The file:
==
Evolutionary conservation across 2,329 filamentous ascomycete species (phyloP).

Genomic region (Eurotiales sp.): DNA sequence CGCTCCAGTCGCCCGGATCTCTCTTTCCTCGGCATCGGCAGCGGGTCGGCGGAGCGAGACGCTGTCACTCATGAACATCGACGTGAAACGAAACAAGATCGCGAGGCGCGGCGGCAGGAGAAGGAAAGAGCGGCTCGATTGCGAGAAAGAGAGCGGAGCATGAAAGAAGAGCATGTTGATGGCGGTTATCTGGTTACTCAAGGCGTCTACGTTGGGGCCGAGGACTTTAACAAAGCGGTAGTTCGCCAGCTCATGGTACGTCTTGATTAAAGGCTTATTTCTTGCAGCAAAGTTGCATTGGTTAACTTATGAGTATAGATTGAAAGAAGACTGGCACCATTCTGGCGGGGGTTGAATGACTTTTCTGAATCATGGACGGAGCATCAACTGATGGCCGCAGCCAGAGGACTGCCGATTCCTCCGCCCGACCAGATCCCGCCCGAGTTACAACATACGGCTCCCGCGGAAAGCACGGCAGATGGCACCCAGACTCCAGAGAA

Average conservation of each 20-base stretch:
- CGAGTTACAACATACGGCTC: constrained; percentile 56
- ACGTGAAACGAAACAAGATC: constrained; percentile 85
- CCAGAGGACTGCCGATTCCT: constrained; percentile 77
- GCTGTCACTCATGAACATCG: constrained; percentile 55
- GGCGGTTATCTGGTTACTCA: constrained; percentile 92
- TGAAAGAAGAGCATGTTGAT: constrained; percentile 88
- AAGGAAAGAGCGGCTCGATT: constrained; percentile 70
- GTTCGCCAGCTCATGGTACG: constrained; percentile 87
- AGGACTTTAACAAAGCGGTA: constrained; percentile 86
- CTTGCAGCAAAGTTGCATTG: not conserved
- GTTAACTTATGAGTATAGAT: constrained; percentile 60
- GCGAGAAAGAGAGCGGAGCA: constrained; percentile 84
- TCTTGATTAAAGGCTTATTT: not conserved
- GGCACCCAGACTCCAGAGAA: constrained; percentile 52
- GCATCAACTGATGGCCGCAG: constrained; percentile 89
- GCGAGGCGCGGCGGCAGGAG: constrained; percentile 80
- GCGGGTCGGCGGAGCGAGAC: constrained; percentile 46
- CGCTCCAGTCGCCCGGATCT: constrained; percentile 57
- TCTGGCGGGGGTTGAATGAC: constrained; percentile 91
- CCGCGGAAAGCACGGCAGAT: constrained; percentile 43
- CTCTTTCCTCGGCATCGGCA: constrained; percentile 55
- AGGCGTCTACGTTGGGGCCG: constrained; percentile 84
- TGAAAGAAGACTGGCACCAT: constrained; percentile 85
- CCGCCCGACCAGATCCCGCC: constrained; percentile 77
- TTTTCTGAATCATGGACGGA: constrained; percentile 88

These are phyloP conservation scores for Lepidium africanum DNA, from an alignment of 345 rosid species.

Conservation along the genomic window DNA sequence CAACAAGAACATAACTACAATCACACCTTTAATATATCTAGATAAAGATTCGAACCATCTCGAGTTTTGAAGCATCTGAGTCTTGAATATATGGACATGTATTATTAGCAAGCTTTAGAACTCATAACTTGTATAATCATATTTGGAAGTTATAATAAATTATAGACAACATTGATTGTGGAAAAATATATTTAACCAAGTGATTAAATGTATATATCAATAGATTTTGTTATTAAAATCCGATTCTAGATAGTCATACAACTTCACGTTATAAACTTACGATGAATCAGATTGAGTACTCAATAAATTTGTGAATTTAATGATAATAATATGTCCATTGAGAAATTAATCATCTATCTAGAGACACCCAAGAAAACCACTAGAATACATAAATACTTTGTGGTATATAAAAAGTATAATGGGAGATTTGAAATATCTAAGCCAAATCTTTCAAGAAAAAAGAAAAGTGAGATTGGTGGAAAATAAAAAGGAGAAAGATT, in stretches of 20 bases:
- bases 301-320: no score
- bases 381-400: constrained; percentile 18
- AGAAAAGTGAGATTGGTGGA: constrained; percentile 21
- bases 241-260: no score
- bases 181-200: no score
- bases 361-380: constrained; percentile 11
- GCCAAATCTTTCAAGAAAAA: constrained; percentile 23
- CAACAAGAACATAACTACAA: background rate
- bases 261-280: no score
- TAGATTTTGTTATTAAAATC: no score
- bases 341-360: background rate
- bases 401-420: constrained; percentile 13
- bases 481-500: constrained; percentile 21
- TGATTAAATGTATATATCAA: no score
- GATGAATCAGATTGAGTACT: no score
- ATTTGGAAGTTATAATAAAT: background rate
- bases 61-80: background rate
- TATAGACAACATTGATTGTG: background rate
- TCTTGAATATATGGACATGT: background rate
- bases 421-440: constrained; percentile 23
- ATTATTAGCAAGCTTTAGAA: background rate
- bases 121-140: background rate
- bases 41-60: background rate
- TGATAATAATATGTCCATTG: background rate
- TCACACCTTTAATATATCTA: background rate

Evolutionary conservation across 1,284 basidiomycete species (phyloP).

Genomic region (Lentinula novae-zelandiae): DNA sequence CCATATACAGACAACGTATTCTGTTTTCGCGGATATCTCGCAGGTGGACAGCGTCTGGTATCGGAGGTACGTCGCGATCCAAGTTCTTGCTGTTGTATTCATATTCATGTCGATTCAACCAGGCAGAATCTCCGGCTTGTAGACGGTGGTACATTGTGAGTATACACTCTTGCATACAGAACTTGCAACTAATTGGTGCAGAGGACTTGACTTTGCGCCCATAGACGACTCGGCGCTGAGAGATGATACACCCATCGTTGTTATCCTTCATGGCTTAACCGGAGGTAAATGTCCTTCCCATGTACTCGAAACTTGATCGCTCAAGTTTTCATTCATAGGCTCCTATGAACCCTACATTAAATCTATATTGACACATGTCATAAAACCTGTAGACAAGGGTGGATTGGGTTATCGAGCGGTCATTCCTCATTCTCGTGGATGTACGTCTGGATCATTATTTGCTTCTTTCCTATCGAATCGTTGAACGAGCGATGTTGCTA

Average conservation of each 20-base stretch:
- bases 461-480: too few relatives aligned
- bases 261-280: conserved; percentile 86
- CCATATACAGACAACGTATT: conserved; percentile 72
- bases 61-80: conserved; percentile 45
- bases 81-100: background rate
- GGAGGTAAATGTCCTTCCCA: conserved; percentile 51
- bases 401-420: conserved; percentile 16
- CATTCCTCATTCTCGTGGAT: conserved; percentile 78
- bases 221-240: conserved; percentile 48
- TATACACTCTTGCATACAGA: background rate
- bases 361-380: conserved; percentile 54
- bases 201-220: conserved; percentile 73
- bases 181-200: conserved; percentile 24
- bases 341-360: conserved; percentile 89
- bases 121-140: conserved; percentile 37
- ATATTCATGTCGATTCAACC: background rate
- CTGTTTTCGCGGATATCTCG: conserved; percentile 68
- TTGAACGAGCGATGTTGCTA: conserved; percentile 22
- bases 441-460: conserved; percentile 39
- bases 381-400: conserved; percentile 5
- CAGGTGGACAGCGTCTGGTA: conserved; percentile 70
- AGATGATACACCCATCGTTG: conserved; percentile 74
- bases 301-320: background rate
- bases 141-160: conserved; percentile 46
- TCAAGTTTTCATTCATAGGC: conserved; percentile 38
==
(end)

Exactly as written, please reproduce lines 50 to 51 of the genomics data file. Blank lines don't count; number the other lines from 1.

- bases 421-440: constrained; percentile 23
- ATTATTAGCAAGCTTTAGAA: background rate